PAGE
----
11/09/2011 07:07 pm ET Updated Dec 06, 2017

Coho Salmon Numbers On The Rise, Saved By Fallen Trees (VIDEO)

Cutting down forests to increase the dwindling number of coho salmon may seem unusual, but groups are embracing this in California's Garcia River Forest.

The Nature Conservancy and The Conservation Fund have joined in an unlikely partnership with Hawthorne Timber Company to restore endangered coho salmon populations, by felling trees to create better stream habitats.

According to The Nature Conservancy, the area's coho salmon numbers may be at just 1% of the estimated population from the 1940s. Since 2008, 15 miles of stream have been restored in Mendocino County and that number is expected to double by the end of 2011.

In a video released about the project, Chris Blencow, a forester with Blencow Watershed Management said that to protect the salmon, they are attempting three things: "We're trying to provide overhead shelter from predators, we're trying to create larger and deeper pools and we're also trying to slow the water down in the winter and give those fish a place to hide out, out of those high winter flows."

Instead of simulating the natural habitat by constructing cable and wood structures, the project uses loose logs, directly fells stream-side trees at strategic locations, and allows rains and high stream flows to naturally create log jams.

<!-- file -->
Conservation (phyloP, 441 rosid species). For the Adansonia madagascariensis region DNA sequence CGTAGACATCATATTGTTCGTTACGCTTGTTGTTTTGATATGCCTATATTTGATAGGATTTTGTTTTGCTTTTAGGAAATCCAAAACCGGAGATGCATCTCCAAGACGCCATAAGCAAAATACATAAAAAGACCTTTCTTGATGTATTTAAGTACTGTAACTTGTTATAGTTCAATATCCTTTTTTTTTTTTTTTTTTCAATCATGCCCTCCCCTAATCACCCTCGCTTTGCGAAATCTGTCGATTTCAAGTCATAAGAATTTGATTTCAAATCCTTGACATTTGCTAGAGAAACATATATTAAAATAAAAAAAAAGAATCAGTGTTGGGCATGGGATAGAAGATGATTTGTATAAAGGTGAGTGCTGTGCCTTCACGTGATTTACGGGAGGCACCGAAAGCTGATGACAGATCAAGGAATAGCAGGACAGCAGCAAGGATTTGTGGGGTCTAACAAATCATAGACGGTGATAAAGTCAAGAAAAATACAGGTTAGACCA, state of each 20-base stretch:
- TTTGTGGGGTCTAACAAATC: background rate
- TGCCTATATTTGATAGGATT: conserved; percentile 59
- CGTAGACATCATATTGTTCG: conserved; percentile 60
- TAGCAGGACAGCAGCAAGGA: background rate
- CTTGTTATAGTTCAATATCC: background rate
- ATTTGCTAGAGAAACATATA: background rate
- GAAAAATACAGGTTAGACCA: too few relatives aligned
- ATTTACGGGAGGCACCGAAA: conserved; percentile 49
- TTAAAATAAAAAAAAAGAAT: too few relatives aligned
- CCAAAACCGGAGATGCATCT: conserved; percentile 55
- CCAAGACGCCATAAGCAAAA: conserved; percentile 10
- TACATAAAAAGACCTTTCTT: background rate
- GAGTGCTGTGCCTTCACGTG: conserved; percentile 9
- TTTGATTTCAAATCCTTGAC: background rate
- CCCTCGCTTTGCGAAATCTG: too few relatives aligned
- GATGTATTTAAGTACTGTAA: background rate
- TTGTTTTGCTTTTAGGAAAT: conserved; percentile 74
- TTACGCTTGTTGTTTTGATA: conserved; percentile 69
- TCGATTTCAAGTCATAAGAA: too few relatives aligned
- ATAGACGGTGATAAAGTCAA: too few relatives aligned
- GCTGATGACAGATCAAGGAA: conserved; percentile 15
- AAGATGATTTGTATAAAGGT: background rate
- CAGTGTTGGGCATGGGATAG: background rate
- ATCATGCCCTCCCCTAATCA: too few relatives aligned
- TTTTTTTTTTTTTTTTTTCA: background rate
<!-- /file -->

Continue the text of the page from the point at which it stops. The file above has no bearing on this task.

In 2004, 23,780 acres of former industrial forest land was acquired by The Conservation Fund, The Nature Conservancy, the California State Coastal Conservancy and the Wildlife Conservation Board with a goal to restore the streams and forests and sustainably log its Redwood and Douglas fir timber. The aim was to help local Mendocino County and reduce carbon emissions.

Chris Kelly, California Director of the Conservation Fund told Living on Earth in 2009: "Ironically by us going in and selecting out some of the slower growing weaker trees and creating space for the more vigorous trees to grow, we are increasing the rate of carbon sequestration in the forest."

Jane Braxton Little writes in The Carbon Equation that according to the Forest Service, Redwoods soak huge amounts of carbon as they grow and can hold 500 metric tons of carbon dioxide an acre.

She says: "Each healthy, standing tree that would have been logged in the past now translates into stored carbon that is helping curb climate change. And that stored carbon can be sold as emissions offsets, bringing money that can be reinvested in restoring this forest and the river cascading through it."

Signs that the health of the streams and coho salmon are improving have been noted by the Nature Conservancy, which writes, "Conservancy ecologist Jennifer Carah spotted juvenile coho salmon in the Pardaloe Creek of the Garcia River watershed. This is a first sighting of endangered coho on the creek, and it's a significant distance upstream from where the salmon have previously been seen. This sighting is a very positive indication of the improving health of the stream and the river."